Our first point of entry after crossing the Bay of Biscay is Muxia, along the West coast of Spain. Muxia is very small and ‘silent’ city with a good and sheltered marina. After 6 days we were very happy to set foot on solid ground again and celebrate our crossing of the Bay. We walked through the little, but in the evening bustling town. It’s a charming small place. The Marina of Muxia is quite new, very quite and has all facilities. The Marina is right in the centre of twon with all other facilities available on “walkable” distance. Also the cultural points of interest are in walking distance.
Estuary “Ría de Camariñas”
To the north a villain; the imposing cape of Vilán, and to the south a saint; Nosa Señora da Barca (Our Lady of the Boat) welcome those who arrive by sea to the estuary of Camariñas. The cape of Vilán with its cliffs is a warning of the danger of these waters. The Virgin blesses them and asks them to have mercy on men. For here, in the Costa da Morte, the sea has more power than the land. Very close to the cape, the English Cemetery is a reminder of the tragedy of the Serpent, the Royal Navy ship that ran aground in 1890 and only three sailors survived. But after passing the cape, the sea becomes calm.
The village of Muxia is part of the Costa da Morte. This ‘deadly’ coast runs from the villages of Muros to Malpica. This coast owes its nickname to the rugged coast and the many rocks that lie directly off the coast. In the past, these rocks have claimed quite a few lives. Cabo Finisterra, a granite hill of about 600 meters high, is part of this coastal strip. The Romans thought that this was the most westerly part of the European mainland, or the end of the world. Although this is not the westernmost part, the Cape has always kept this nickname. Muxía is a seaside spiritual site that shouldn’t be missed. It is a sacred place, rife with legend, natural beauty and a unique and intimate ambiance.
For more information visit the town’s website at: http://concellomuxia.com
Camino de Santiago, a journey for the soul
Pilgrims from all over the world have walked the Camino de Santiago trails across Europe for centuries, making their way to Santiago de Compostela in Galicia, North-West of Spain. Today, more than a pilgrimage, the Camino is an unforgettable experience and unique journey. The most famous route is the Camino Frances but there are many more wonderful trails coming from Portugal, France and Spain. The Camino de Fisterra or Finisterre Camino is a unique route from Santiago to Cape Fisterra, believed to be the ‘Edge of the World’. This is the only trail starting in Santiago de Compostela and takes pilgrims West to the stunning Atlantic coast of Galicia. The Camino ends in Finisterra. But for a really special experience you should walk on along the rugged coast to the quaint fishing village of Muxia, famed among pilgrims for its picturesque sanctuary by the ocean and ‘magic’ stones.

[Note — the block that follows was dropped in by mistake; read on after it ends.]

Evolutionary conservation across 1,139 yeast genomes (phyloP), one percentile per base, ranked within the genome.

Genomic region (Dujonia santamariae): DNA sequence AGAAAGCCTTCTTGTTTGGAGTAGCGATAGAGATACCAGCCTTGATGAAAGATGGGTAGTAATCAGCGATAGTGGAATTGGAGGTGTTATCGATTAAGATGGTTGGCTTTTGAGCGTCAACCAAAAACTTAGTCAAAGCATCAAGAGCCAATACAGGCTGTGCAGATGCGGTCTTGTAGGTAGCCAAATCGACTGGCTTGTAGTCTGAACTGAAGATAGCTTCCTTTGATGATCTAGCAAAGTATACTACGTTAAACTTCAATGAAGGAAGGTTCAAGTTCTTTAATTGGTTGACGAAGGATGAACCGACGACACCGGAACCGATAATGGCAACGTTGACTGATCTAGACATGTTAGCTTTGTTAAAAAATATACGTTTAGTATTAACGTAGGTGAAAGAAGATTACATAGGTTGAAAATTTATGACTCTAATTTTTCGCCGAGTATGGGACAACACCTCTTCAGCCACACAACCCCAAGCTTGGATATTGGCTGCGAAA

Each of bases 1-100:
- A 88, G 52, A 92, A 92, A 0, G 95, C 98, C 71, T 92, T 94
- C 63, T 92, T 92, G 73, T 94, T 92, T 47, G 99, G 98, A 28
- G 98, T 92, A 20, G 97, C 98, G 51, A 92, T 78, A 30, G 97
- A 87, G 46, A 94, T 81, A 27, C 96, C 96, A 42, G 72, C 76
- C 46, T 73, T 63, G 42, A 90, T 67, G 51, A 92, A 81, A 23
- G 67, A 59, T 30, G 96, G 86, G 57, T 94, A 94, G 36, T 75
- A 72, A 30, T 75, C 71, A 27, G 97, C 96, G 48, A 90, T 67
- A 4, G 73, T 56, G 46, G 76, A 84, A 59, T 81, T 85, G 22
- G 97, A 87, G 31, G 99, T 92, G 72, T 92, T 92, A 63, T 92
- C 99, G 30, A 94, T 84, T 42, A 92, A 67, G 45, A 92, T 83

Nosa Señora da Barca, the famous church in Muxia.
Surrounding this church, standing overlooking the sea are numerous large rocks which were used in Pagan rituals and later Christianised: They are A Pedra de Abalar, A Pedra dos Cadrís and A Pedra dos Namorados. The worship of stones was widespread in Galicia and dates back to pre-Roman times. The Christianisation of this practice appears to have been the work of the nuns of Muxía.
“A Pedra dos Cadrís” is a must-visit for anyone suffering from rheumatism or similar ailments; they have to pass underneath the rock nine times to be cured.According to the Jacobean legend, the rock is the sail of the boat on which the Virgin Mary appeared to St James.
“A Pedra de Abalar” is a balancing rock which makes a mysterious sound as it moves. Popular belief is that the rock has a myriad of powers. The sound is only produced to determine the innocence of somebody accused of a crime, or to prove virginity or infidelity. The rock is also claimed to make a noise on its own to signal a shipwreck or other type of disaster.
“A Pedra dos Namorados” is the only one of the rocks of A Barca whose mystical attributes are notrelated to the Virgin Mary legends. It resembles a chair with a high back and it is a place where couples swear their love and fidelity.
Name of the lighthouse: Punta de la Barca. Built around 1926. Active; focal plane 13 m (43 ft); white light occulting once every 4 s. 11 m (36 ft) unpainted round concrete tower with double gallery. This light marks the southern entrance to the Ría de Camariñas. Located on a sharp cape at the end of the Calle de la Virxe de la Barca on the north side of Muxía. Accessible by road, parking provided. Site open, tower closed.
By Luis Miguel Bugallo Sánchez (Lmbuga) [CC BY-SA 4.0 (https://creativecommons.org/licenses/by-sa/4.0)], from Wikimedia Commons